Hi all, I have limited knowledge when using OR features of SQL - especially concerning embedding objects as types. I just wondered if anyone could point out to me some of the potential drawbacks of using OR features, especially in regard to querying, schema evolution and defining data structures.
In my mind, there are three different classes of database engines for this question: engines that are object based, engines that use SQL without extensions to support objects, and engines that use SQL that have object oriented extensions.
In an object based system, such as Eifel, SmallTalk, or MUMPS the question is moot since all you've got are objects. These tools usually bolt "data storage" onto an object framework. I don't know of a truely object oriented database that performs well enough for production commercial use, but there were some really promising possibilities a few years ago that might still come to fruition.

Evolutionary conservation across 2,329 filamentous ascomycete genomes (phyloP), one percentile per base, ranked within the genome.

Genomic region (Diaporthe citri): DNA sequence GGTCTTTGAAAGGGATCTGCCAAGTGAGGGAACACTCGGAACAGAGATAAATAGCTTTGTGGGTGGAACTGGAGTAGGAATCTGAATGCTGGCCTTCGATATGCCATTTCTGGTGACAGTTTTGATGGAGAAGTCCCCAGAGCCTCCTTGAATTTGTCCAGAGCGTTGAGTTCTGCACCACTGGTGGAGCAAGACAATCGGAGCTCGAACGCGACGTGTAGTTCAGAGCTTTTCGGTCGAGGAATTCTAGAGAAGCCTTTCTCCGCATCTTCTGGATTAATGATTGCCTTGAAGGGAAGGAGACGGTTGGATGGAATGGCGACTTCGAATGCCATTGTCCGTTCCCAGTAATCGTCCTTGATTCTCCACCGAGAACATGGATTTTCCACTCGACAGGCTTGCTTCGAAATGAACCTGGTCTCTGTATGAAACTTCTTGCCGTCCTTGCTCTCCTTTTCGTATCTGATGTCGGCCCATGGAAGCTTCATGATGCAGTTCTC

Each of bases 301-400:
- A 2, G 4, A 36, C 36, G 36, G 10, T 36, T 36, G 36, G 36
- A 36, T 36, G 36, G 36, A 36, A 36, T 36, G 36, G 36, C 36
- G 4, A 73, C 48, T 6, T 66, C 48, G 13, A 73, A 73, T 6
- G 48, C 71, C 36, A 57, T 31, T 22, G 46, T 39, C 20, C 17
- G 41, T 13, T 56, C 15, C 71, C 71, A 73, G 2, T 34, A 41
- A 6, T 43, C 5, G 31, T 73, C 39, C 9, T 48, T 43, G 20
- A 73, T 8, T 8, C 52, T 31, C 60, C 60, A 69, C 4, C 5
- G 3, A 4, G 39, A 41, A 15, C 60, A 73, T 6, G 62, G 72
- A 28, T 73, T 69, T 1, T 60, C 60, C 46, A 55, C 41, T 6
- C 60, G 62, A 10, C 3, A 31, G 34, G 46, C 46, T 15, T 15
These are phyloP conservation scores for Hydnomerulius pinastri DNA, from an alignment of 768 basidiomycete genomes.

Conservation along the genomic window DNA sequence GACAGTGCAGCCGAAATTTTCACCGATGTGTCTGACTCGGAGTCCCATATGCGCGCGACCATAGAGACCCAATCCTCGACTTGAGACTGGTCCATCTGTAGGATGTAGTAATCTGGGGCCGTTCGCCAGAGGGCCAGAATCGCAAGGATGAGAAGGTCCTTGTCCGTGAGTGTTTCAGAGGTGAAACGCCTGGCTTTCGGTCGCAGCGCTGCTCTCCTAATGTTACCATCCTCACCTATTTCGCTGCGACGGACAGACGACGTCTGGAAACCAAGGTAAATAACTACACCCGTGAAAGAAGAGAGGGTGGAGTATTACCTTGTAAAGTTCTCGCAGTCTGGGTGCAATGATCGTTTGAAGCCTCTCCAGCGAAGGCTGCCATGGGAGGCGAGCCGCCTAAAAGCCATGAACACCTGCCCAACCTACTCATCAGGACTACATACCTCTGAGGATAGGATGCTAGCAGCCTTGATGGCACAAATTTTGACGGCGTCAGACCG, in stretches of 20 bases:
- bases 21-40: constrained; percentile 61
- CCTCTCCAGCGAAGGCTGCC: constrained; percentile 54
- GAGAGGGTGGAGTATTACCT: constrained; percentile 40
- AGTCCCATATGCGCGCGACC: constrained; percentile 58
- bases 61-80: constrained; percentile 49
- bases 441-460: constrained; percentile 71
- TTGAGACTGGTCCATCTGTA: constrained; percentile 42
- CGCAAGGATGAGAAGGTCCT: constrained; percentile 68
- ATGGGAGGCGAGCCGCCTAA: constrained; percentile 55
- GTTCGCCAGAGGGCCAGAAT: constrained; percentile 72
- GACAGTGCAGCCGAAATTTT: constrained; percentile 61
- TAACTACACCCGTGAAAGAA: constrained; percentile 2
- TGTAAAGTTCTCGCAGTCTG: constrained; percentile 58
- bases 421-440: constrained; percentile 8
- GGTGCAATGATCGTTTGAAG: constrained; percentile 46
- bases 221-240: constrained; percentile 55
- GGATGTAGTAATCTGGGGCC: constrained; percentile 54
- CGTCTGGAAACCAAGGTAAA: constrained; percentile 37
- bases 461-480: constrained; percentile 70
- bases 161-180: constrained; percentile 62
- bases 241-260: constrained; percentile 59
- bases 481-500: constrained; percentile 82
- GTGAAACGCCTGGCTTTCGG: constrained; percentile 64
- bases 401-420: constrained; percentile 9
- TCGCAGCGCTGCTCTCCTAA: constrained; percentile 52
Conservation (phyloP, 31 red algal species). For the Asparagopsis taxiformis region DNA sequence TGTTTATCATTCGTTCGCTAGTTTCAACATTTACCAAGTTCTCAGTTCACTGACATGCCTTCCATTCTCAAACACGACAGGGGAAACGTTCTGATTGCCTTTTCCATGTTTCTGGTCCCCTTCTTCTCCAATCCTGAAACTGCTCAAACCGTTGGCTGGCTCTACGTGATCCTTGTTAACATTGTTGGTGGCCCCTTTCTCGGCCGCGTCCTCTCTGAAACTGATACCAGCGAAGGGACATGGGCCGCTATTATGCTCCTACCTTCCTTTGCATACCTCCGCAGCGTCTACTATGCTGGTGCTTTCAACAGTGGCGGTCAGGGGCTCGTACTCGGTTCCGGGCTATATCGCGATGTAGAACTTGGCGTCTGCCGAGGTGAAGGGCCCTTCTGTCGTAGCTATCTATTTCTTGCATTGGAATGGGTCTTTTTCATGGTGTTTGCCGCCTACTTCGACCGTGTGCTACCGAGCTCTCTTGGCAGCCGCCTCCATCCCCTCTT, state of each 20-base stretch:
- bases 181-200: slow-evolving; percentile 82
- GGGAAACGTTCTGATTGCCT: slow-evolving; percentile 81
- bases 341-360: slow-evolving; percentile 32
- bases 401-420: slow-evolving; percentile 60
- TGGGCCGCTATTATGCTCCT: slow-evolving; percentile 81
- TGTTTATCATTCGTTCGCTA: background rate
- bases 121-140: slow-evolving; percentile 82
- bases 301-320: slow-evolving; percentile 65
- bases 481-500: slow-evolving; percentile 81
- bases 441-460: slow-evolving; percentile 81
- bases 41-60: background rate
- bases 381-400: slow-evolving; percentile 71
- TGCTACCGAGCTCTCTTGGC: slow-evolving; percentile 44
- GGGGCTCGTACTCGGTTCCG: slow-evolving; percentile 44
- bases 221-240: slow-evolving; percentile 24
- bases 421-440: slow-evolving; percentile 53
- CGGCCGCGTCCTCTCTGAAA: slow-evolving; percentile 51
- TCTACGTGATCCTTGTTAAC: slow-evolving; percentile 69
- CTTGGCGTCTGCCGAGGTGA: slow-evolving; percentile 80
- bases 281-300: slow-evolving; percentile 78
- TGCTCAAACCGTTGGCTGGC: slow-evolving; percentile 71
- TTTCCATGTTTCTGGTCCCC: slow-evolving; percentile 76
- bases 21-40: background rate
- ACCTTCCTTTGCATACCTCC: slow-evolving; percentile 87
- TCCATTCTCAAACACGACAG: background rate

SQL engines without significcant object extensions are the "workhorses" of the database world. I'd estimate that they do 95% of the database work in today's world. These engines are usually based on nearly pure relational algebra. This makes them a poor fit for object oriented queries, since many of the key features of object orientation like inheritance and polymorphism are difficult to represent using relational algebra, and are practically impossible to implement using the syntax supported by most of these engines.
This leaves the field pretty much "wide open" for the SQL with object extensions group. These engines all do things slightly differently, and all suffer from trying to exist in two worlds at once that seem to be more or less incompatible. There is a lot of promise, but so far I haven't seen anything that does what I consider to be a good job of bridging the relational and object oriented worlds.